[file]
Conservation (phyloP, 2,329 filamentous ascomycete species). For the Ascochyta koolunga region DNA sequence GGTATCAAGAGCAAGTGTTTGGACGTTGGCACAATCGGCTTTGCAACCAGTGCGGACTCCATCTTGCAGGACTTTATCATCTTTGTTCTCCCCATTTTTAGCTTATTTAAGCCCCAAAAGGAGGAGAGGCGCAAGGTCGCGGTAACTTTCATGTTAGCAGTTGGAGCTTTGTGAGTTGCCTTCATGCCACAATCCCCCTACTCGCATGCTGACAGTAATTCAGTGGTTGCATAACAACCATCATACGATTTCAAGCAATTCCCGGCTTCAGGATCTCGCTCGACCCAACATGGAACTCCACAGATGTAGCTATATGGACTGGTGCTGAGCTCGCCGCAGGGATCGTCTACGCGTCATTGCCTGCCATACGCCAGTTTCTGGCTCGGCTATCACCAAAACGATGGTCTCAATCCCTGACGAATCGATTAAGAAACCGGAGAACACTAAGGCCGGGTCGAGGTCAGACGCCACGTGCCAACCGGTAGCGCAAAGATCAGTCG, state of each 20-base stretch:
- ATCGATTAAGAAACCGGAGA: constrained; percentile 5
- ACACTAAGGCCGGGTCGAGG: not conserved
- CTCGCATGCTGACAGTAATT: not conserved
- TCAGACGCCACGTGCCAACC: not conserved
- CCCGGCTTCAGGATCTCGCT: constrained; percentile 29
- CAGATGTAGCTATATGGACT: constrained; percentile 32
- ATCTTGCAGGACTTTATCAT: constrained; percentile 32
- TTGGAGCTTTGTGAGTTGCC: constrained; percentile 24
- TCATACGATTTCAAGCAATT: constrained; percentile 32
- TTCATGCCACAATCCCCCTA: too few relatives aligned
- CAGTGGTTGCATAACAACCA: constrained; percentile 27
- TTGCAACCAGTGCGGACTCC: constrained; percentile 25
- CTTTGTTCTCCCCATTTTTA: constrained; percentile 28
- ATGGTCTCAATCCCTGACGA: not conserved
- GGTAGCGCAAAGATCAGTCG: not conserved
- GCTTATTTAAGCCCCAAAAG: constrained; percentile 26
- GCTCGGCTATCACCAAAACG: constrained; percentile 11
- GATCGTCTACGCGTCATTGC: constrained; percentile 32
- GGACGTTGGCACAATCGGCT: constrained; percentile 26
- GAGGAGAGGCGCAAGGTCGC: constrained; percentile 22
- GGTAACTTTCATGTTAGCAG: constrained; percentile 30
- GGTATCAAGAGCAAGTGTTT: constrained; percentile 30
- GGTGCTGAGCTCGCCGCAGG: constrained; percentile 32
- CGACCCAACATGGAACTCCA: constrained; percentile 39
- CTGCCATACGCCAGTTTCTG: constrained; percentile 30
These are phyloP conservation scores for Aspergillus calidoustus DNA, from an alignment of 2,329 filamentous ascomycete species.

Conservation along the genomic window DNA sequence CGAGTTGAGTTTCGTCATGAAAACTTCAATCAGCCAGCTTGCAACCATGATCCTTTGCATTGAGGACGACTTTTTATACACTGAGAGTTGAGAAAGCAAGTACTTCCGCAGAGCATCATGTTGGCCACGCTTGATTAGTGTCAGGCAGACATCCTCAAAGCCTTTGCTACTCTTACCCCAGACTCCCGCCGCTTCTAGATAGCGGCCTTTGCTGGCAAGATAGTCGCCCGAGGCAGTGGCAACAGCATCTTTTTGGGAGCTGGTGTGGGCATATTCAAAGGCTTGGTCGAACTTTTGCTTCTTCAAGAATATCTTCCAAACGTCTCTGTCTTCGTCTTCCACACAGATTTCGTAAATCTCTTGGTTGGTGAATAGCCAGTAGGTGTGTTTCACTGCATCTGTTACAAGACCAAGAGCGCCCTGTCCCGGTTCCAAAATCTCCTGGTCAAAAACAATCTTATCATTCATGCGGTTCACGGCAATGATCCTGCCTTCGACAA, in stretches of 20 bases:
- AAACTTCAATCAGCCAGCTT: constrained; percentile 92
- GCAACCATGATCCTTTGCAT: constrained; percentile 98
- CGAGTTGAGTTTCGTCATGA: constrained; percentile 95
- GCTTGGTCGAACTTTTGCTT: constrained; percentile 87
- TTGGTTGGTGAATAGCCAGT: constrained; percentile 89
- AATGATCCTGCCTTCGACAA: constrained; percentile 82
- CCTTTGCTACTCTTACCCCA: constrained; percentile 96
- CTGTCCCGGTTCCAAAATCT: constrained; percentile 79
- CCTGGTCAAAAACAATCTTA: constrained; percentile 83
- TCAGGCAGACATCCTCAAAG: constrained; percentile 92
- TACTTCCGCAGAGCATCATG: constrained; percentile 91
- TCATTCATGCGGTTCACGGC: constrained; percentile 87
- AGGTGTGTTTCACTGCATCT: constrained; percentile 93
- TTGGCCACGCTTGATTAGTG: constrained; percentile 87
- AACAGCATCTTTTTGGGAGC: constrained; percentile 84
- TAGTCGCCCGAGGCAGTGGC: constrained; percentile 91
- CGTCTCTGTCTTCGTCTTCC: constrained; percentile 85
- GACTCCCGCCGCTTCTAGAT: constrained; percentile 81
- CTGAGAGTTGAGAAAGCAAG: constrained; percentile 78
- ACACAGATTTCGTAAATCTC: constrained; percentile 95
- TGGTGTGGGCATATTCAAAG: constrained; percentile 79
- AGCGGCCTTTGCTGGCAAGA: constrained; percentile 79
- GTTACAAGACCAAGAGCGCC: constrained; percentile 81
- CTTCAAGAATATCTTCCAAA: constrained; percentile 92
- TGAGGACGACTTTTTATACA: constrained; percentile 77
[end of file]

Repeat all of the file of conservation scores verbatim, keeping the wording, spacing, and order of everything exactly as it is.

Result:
Conservation (phyloP, 2,329 filamentous ascomycete species). For the Ascochyta koolunga region DNA sequence GGTATCAAGAGCAAGTGTTTGGACGTTGGCACAATCGGCTTTGCAACCAGTGCGGACTCCATCTTGCAGGACTTTATCATCTTTGTTCTCCCCATTTTTAGCTTATTTAAGCCCCAAAAGGAGGAGAGGCGCAAGGTCGCGGTAACTTTCATGTTAGCAGTTGGAGCTTTGTGAGTTGCCTTCATGCCACAATCCCCCTACTCGCATGCTGACAGTAATTCAGTGGTTGCATAACAACCATCATACGATTTCAAGCAATTCCCGGCTTCAGGATCTCGCTCGACCCAACATGGAACTCCACAGATGTAGCTATATGGACTGGTGCTGAGCTCGCCGCAGGGATCGTCTACGCGTCATTGCCTGCCATACGCCAGTTTCTGGCTCGGCTATCACCAAAACGATGGTCTCAATCCCTGACGAATCGATTAAGAAACCGGAGAACACTAAGGCCGGGTCGAGGTCAGACGCCACGTGCCAACCGGTAGCGCAAAGATCAGTCG, state of each 20-base stretch:
- ATCGATTAAGAAACCGGAGA: constrained; percentile 5
- ACACTAAGGCCGGGTCGAGG: not conserved
- CTCGCATGCTGACAGTAATT: not conserved
- TCAGACGCCACGTGCCAACC: not conserved
- CCCGGCTTCAGGATCTCGCT: constrained; percentile 29
- CAGATGTAGCTATATGGACT: constrained; percentile 32
- ATCTTGCAGGACTTTATCAT: constrained; percentile 32
- TTGGAGCTTTGTGAGTTGCC: constrained; percentile 24
- TCATACGATTTCAAGCAATT: constrained; percentile 32
- TTCATGCCACAATCCCCCTA: too few relatives aligned
- CAGTGGTTGCATAACAACCA: constrained; percentile 27
- TTGCAACCAGTGCGGACTCC: constrained; percentile 25
- CTTTGTTCTCCCCATTTTTA: constrained; percentile 28
- ATGGTCTCAATCCCTGACGA: not conserved
- GGTAGCGCAAAGATCAGTCG: not conserved
- GCTTATTTAAGCCCCAAAAG: constrained; percentile 26
- GCTCGGCTATCACCAAAACG: constrained; percentile 11
- GATCGTCTACGCGTCATTGC: constrained; percentile 32
- GGACGTTGGCACAATCGGCT: constrained; percentile 26
- GAGGAGAGGCGCAAGGTCGC: constrained; percentile 22
- GGTAACTTTCATGTTAGCAG: constrained; percentile 30
- GGTATCAAGAGCAAGTGTTT: constrained; percentile 30
- GGTGCTGAGCTCGCCGCAGG: constrained; percentile 32
- CGACCCAACATGGAACTCCA: constrained; percentile 39
- CTGCCATACGCCAGTTTCTG: constrained; percentile 30
These are phyloP conservation scores for Aspergillus calidoustus DNA, from an alignment of 2,329 filamentous ascomycete species.

Conservation along the genomic window DNA sequence CGAGTTGAGTTTCGTCATGAAAACTTCAATCAGCCAGCTTGCAACCATGATCCTTTGCATTGAGGACGACTTTTTATACACTGAGAGTTGAGAAAGCAAGTACTTCCGCAGAGCATCATGTTGGCCACGCTTGATTAGTGTCAGGCAGACATCCTCAAAGCCTTTGCTACTCTTACCCCAGACTCCCGCCGCTTCTAGATAGCGGCCTTTGCTGGCAAGATAGTCGCCCGAGGCAGTGGCAACAGCATCTTTTTGGGAGCTGGTGTGGGCATATTCAAAGGCTTGGTCGAACTTTTGCTTCTTCAAGAATATCTTCCAAACGTCTCTGTCTTCGTCTTCCACACAGATTTCGTAAATCTCTTGGTTGGTGAATAGCCAGTAGGTGTGTTTCACTGCATCTGTTACAAGACCAAGAGCGCCCTGTCCCGGTTCCAAAATCTCCTGGTCAAAAACAATCTTATCATTCATGCGGTTCACGGCAATGATCCTGCCTTCGACAA, in stretches of 20 bases:
- AAACTTCAATCAGCCAGCTT: constrained; percentile 92
- GCAACCATGATCCTTTGCAT: constrained; percentile 98
- CGAGTTGAGTTTCGTCATGA: constrained; percentile 95
- GCTTGGTCGAACTTTTGCTT: constrained; percentile 87
- TTGGTTGGTGAATAGCCAGT: constrained; percentile 89
- AATGATCCTGCCTTCGACAA: constrained; percentile 82
- CCTTTGCTACTCTTACCCCA: constrained; percentile 96
- CTGTCCCGGTTCCAAAATCT: constrained; percentile 79
- CCTGGTCAAAAACAATCTTA: constrained; percentile 83
- TCAGGCAGACATCCTCAAAG: constrained; percentile 92
- TACTTCCGCAGAGCATCATG: constrained; percentile 91
- TCATTCATGCGGTTCACGGC: constrained; percentile 87
- AGGTGTGTTTCACTGCATCT: constrained; percentile 93
- TTGGCCACGCTTGATTAGTG: constrained; percentile 87
- AACAGCATCTTTTTGGGAGC: constrained; percentile 84
- TAGTCGCCCGAGGCAGTGGC: constrained; percentile 91
- CGTCTCTGTCTTCGTCTTCC: constrained; percentile 85
- GACTCCCGCCGCTTCTAGAT: constrained; percentile 81
- CTGAGAGTTGAGAAAGCAAG: constrained; percentile 78
- ACACAGATTTCGTAAATCTC: constrained; percentile 95
- TGGTGTGGGCATATTCAAAG: constrained; percentile 79
- AGCGGCCTTTGCTGGCAAGA: constrained; percentile 79
- GTTACAAGACCAAGAGCGCC: constrained; percentile 81
- CTTCAAGAATATCTTCCAAA: constrained; percentile 92
- TGAGGACGACTTTTTATACA: constrained; percentile 77